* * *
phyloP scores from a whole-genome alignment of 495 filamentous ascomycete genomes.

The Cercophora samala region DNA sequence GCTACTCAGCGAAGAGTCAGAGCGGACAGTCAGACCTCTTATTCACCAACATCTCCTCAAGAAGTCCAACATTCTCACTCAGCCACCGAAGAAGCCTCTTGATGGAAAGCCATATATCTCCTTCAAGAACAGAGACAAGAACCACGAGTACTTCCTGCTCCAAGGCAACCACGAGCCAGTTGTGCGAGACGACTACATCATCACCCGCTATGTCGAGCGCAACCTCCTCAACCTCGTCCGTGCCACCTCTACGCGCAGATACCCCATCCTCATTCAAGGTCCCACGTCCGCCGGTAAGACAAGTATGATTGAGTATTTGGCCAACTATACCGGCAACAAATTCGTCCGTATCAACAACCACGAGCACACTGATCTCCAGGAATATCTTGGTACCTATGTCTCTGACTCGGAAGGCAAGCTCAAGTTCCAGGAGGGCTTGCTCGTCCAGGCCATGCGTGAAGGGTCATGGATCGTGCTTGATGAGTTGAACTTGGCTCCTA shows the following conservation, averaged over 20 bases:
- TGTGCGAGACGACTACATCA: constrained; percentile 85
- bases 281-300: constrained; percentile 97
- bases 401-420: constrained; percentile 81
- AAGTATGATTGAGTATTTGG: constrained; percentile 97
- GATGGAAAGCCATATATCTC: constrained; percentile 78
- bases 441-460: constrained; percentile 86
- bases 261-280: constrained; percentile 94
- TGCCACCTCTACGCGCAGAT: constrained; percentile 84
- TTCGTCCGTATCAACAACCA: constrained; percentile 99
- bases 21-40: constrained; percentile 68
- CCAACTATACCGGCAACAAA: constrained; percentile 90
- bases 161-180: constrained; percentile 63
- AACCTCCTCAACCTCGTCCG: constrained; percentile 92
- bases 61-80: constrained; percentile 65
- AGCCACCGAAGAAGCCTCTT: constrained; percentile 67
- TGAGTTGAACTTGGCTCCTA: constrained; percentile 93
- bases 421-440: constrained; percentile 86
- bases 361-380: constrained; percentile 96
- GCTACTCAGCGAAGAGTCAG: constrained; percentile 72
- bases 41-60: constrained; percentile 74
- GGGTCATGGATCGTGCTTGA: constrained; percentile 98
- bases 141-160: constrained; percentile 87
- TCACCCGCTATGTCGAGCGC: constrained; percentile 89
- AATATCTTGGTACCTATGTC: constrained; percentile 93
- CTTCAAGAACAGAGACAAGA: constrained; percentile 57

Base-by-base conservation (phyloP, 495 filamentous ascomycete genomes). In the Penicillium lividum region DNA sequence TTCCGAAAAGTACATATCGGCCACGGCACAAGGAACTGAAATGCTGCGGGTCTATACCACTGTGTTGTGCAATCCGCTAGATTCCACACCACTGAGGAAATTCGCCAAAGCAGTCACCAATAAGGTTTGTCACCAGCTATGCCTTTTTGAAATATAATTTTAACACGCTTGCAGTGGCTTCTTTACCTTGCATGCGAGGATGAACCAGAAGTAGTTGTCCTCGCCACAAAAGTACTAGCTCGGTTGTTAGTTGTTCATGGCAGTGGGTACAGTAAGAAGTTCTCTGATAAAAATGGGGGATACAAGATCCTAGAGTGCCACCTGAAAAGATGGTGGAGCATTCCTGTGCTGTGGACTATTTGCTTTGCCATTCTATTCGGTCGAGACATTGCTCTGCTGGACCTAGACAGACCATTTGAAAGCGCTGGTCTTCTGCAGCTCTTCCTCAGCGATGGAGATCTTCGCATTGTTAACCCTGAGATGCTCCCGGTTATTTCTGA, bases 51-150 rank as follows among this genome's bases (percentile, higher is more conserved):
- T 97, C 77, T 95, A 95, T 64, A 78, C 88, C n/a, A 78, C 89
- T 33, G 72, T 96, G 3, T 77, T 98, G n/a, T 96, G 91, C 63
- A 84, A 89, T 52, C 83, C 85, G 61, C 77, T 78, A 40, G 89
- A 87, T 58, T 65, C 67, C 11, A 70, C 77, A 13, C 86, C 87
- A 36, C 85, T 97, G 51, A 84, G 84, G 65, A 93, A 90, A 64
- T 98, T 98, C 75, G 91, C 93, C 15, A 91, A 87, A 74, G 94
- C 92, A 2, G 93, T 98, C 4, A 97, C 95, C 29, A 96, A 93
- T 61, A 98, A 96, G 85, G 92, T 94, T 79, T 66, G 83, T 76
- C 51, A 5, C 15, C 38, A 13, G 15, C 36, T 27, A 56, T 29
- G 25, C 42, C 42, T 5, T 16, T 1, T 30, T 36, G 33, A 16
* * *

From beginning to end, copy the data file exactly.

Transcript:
phyloP scores from a whole-genome alignment of 495 filamentous ascomycete genomes.

The Cercophora samala region DNA sequence GCTACTCAGCGAAGAGTCAGAGCGGACAGTCAGACCTCTTATTCACCAACATCTCCTCAAGAAGTCCAACATTCTCACTCAGCCACCGAAGAAGCCTCTTGATGGAAAGCCATATATCTCCTTCAAGAACAGAGACAAGAACCACGAGTACTTCCTGCTCCAAGGCAACCACGAGCCAGTTGTGCGAGACGACTACATCATCACCCGCTATGTCGAGCGCAACCTCCTCAACCTCGTCCGTGCCACCTCTACGCGCAGATACCCCATCCTCATTCAAGGTCCCACGTCCGCCGGTAAGACAAGTATGATTGAGTATTTGGCCAACTATACCGGCAACAAATTCGTCCGTATCAACAACCACGAGCACACTGATCTCCAGGAATATCTTGGTACCTATGTCTCTGACTCGGAAGGCAAGCTCAAGTTCCAGGAGGGCTTGCTCGTCCAGGCCATGCGTGAAGGGTCATGGATCGTGCTTGATGAGTTGAACTTGGCTCCTA shows the following conservation, averaged over 20 bases:
- TGTGCGAGACGACTACATCA: constrained; percentile 85
- bases 281-300: constrained; percentile 97
- bases 401-420: constrained; percentile 81
- AAGTATGATTGAGTATTTGG: constrained; percentile 97
- GATGGAAAGCCATATATCTC: constrained; percentile 78
- bases 441-460: constrained; percentile 86
- bases 261-280: constrained; percentile 94
- TGCCACCTCTACGCGCAGAT: constrained; percentile 84
- TTCGTCCGTATCAACAACCA: constrained; percentile 99
- bases 21-40: constrained; percentile 68
- CCAACTATACCGGCAACAAA: constrained; percentile 90
- bases 161-180: constrained; percentile 63
- AACCTCCTCAACCTCGTCCG: constrained; percentile 92
- bases 61-80: constrained; percentile 65
- AGCCACCGAAGAAGCCTCTT: constrained; percentile 67
- TGAGTTGAACTTGGCTCCTA: constrained; percentile 93
- bases 421-440: constrained; percentile 86
- bases 361-380: constrained; percentile 96
- GCTACTCAGCGAAGAGTCAG: constrained; percentile 72
- bases 41-60: constrained; percentile 74
- GGGTCATGGATCGTGCTTGA: constrained; percentile 98
- bases 141-160: constrained; percentile 87
- TCACCCGCTATGTCGAGCGC: constrained; percentile 89
- AATATCTTGGTACCTATGTC: constrained; percentile 93
- CTTCAAGAACAGAGACAAGA: constrained; percentile 57

Base-by-base conservation (phyloP, 495 filamentous ascomycete genomes). In the Penicillium lividum region DNA sequence TTCCGAAAAGTACATATCGGCCACGGCACAAGGAACTGAAATGCTGCGGGTCTATACCACTGTGTTGTGCAATCCGCTAGATTCCACACCACTGAGGAAATTCGCCAAAGCAGTCACCAATAAGGTTTGTCACCAGCTATGCCTTTTTGAAATATAATTTTAACACGCTTGCAGTGGCTTCTTTACCTTGCATGCGAGGATGAACCAGAAGTAGTTGTCCTCGCCACAAAAGTACTAGCTCGGTTGTTAGTTGTTCATGGCAGTGGGTACAGTAAGAAGTTCTCTGATAAAAATGGGGGATACAAGATCCTAGAGTGCCACCTGAAAAGATGGTGGAGCATTCCTGTGCTGTGGACTATTTGCTTTGCCATTCTATTCGGTCGAGACATTGCTCTGCTGGACCTAGACAGACCATTTGAAAGCGCTGGTCTTCTGCAGCTCTTCCTCAGCGATGGAGATCTTCGCATTGTTAACCCTGAGATGCTCCCGGTTATTTCTGA, bases 51-150 rank as follows among this genome's bases (percentile, higher is more conserved):
- T 97, C 77, T 95, A 95, T 64, A 78, C 88, C n/a, A 78, C 89
- T 33, G 72, T 96, G 3, T 77, T 98, G n/a, T 96, G 91, C 63
- A 84, A 89, T 52, C 83, C 85, G 61, C 77, T 78, A 40, G 89
- A 87, T 58, T 65, C 67, C 11, A 70, C 77, A 13, C 86, C 87
- A 36, C 85, T 97, G 51, A 84, G 84, G 65, A 93, A 90, A 64
- T 98, T 98, C 75, G 91, C 93, C 15, A 91, A 87, A 74, G 94
- C 92, A 2, G 93, T 98, C 4, A 97, C 95, C 29, A 96, A 93
- T 61, A 98, A 96, G 85, G 92, T 94, T 79, T 66, G 83, T 76
- C 51, A 5, C 15, C 38, A 13, G 15, C 36, T 27, A 56, T 29
- G 25, C 42, C 42, T 5, T 16, T 1, T 30, T 36, G 33, A 16